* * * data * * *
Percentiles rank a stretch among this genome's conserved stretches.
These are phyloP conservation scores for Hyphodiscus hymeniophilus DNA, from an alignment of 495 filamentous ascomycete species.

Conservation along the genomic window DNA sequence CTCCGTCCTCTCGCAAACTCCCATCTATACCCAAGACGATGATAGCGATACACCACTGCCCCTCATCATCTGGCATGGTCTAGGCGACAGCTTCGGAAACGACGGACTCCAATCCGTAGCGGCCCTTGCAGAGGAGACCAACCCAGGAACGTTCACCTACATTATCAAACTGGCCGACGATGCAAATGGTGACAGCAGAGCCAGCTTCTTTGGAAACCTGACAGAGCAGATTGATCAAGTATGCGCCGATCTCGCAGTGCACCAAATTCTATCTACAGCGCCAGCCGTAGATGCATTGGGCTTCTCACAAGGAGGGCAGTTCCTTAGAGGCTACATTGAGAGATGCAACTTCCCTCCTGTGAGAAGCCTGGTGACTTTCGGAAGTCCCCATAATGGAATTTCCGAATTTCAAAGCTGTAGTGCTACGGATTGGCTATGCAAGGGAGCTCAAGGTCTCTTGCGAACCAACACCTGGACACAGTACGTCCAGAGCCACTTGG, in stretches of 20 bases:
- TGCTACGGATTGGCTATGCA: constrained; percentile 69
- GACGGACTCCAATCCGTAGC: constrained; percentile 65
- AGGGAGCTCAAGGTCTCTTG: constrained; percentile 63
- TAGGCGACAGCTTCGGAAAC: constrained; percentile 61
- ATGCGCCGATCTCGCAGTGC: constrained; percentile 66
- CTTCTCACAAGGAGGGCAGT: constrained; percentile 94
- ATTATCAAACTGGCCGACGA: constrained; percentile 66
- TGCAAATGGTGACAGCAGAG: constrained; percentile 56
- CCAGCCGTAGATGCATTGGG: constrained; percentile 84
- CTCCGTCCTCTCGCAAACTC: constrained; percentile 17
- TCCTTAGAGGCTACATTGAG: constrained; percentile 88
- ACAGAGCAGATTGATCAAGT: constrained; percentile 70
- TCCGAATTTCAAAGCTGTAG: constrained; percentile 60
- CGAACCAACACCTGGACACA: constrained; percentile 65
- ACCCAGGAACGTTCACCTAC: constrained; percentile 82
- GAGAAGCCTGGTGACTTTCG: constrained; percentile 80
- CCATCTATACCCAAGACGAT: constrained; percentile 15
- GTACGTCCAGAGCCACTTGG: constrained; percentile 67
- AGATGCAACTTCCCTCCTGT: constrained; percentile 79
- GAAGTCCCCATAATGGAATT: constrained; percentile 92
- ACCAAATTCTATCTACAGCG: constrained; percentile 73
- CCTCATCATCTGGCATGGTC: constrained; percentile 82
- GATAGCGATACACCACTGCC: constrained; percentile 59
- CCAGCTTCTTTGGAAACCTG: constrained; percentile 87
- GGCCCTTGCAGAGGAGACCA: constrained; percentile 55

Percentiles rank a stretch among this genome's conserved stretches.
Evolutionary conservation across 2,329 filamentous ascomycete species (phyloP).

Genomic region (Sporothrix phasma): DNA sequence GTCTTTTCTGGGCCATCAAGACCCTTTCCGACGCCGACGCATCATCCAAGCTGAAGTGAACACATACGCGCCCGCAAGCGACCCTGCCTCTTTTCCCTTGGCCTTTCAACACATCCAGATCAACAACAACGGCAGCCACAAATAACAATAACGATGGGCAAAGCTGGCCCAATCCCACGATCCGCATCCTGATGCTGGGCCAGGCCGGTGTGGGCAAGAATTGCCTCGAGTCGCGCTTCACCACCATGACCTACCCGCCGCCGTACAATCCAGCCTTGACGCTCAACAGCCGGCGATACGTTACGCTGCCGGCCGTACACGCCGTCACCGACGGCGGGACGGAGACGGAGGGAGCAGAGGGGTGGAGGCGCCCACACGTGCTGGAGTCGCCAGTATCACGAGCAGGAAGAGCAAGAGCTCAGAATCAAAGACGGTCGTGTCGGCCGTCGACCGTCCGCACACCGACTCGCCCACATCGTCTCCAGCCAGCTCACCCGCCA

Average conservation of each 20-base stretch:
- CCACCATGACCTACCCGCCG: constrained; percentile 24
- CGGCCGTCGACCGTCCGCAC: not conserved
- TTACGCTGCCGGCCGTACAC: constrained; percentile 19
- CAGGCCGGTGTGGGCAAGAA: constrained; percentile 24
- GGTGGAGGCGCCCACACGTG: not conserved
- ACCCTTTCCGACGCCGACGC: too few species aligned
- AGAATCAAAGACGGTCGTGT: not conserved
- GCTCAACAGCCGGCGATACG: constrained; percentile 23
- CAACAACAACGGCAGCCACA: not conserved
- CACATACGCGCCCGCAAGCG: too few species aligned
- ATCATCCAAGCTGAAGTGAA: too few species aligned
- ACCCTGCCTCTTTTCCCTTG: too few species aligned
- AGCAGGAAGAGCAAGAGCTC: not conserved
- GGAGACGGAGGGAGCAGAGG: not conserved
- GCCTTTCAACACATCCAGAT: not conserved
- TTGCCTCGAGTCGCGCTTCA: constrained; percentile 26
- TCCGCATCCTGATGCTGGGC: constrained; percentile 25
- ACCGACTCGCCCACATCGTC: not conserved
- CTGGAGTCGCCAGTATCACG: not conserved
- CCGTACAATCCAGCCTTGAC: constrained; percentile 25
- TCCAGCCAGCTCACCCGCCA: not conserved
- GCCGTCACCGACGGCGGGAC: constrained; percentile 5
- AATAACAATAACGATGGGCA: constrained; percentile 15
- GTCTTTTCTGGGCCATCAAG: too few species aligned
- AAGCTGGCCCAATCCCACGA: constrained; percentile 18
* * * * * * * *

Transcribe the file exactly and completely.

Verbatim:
Percentiles rank a stretch among this genome's conserved stretches.
These are phyloP conservation scores for Hyphodiscus hymeniophilus DNA, from an alignment of 495 filamentous ascomycete species.

Conservation along the genomic window DNA sequence CTCCGTCCTCTCGCAAACTCCCATCTATACCCAAGACGATGATAGCGATACACCACTGCCCCTCATCATCTGGCATGGTCTAGGCGACAGCTTCGGAAACGACGGACTCCAATCCGTAGCGGCCCTTGCAGAGGAGACCAACCCAGGAACGTTCACCTACATTATCAAACTGGCCGACGATGCAAATGGTGACAGCAGAGCCAGCTTCTTTGGAAACCTGACAGAGCAGATTGATCAAGTATGCGCCGATCTCGCAGTGCACCAAATTCTATCTACAGCGCCAGCCGTAGATGCATTGGGCTTCTCACAAGGAGGGCAGTTCCTTAGAGGCTACATTGAGAGATGCAACTTCCCTCCTGTGAGAAGCCTGGTGACTTTCGGAAGTCCCCATAATGGAATTTCCGAATTTCAAAGCTGTAGTGCTACGGATTGGCTATGCAAGGGAGCTCAAGGTCTCTTGCGAACCAACACCTGGACACAGTACGTCCAGAGCCACTTGG, in stretches of 20 bases:
- TGCTACGGATTGGCTATGCA: constrained; percentile 69
- GACGGACTCCAATCCGTAGC: constrained; percentile 65
- AGGGAGCTCAAGGTCTCTTG: constrained; percentile 63
- TAGGCGACAGCTTCGGAAAC: constrained; percentile 61
- ATGCGCCGATCTCGCAGTGC: constrained; percentile 66
- CTTCTCACAAGGAGGGCAGT: constrained; percentile 94
- ATTATCAAACTGGCCGACGA: constrained; percentile 66
- TGCAAATGGTGACAGCAGAG: constrained; percentile 56
- CCAGCCGTAGATGCATTGGG: constrained; percentile 84
- CTCCGTCCTCTCGCAAACTC: constrained; percentile 17
- TCCTTAGAGGCTACATTGAG: constrained; percentile 88
- ACAGAGCAGATTGATCAAGT: constrained; percentile 70
- TCCGAATTTCAAAGCTGTAG: constrained; percentile 60
- CGAACCAACACCTGGACACA: constrained; percentile 65
- ACCCAGGAACGTTCACCTAC: constrained; percentile 82
- GAGAAGCCTGGTGACTTTCG: constrained; percentile 80
- CCATCTATACCCAAGACGAT: constrained; percentile 15
- GTACGTCCAGAGCCACTTGG: constrained; percentile 67
- AGATGCAACTTCCCTCCTGT: constrained; percentile 79
- GAAGTCCCCATAATGGAATT: constrained; percentile 92
- ACCAAATTCTATCTACAGCG: constrained; percentile 73
- CCTCATCATCTGGCATGGTC: constrained; percentile 82
- GATAGCGATACACCACTGCC: constrained; percentile 59
- CCAGCTTCTTTGGAAACCTG: constrained; percentile 87
- GGCCCTTGCAGAGGAGACCA: constrained; percentile 55

Percentiles rank a stretch among this genome's conserved stretches.
Evolutionary conservation across 2,329 filamentous ascomycete species (phyloP).

Genomic region (Sporothrix phasma): DNA sequence GTCTTTTCTGGGCCATCAAGACCCTTTCCGACGCCGACGCATCATCCAAGCTGAAGTGAACACATACGCGCCCGCAAGCGACCCTGCCTCTTTTCCCTTGGCCTTTCAACACATCCAGATCAACAACAACGGCAGCCACAAATAACAATAACGATGGGCAAAGCTGGCCCAATCCCACGATCCGCATCCTGATGCTGGGCCAGGCCGGTGTGGGCAAGAATTGCCTCGAGTCGCGCTTCACCACCATGACCTACCCGCCGCCGTACAATCCAGCCTTGACGCTCAACAGCCGGCGATACGTTACGCTGCCGGCCGTACACGCCGTCACCGACGGCGGGACGGAGACGGAGGGAGCAGAGGGGTGGAGGCGCCCACACGTGCTGGAGTCGCCAGTATCACGAGCAGGAAGAGCAAGAGCTCAGAATCAAAGACGGTCGTGTCGGCCGTCGACCGTCCGCACACCGACTCGCCCACATCGTCTCCAGCCAGCTCACCCGCCA

Average conservation of each 20-base stretch:
- CCACCATGACCTACCCGCCG: constrained; percentile 24
- CGGCCGTCGACCGTCCGCAC: not conserved
- TTACGCTGCCGGCCGTACAC: constrained; percentile 19
- CAGGCCGGTGTGGGCAAGAA: constrained; percentile 24
- GGTGGAGGCGCCCACACGTG: not conserved
- ACCCTTTCCGACGCCGACGC: too few species aligned
- AGAATCAAAGACGGTCGTGT: not conserved
- GCTCAACAGCCGGCGATACG: constrained; percentile 23
- CAACAACAACGGCAGCCACA: not conserved
- CACATACGCGCCCGCAAGCG: too few species aligned
- ATCATCCAAGCTGAAGTGAA: too few species aligned
- ACCCTGCCTCTTTTCCCTTG: too few species aligned
- AGCAGGAAGAGCAAGAGCTC: not conserved
- GGAGACGGAGGGAGCAGAGG: not conserved
- GCCTTTCAACACATCCAGAT: not conserved
- TTGCCTCGAGTCGCGCTTCA: constrained; percentile 26
- TCCGCATCCTGATGCTGGGC: constrained; percentile 25
- ACCGACTCGCCCACATCGTC: not conserved
- CTGGAGTCGCCAGTATCACG: not conserved
- CCGTACAATCCAGCCTTGAC: constrained; percentile 25
- TCCAGCCAGCTCACCCGCCA: not conserved
- GCCGTCACCGACGGCGGGAC: constrained; percentile 5
- AATAACAATAACGATGGGCA: constrained; percentile 15
- GTCTTTTCTGGGCCATCAAG: too few species aligned
- AAGCTGGCCCAATCCCACGA: constrained; percentile 18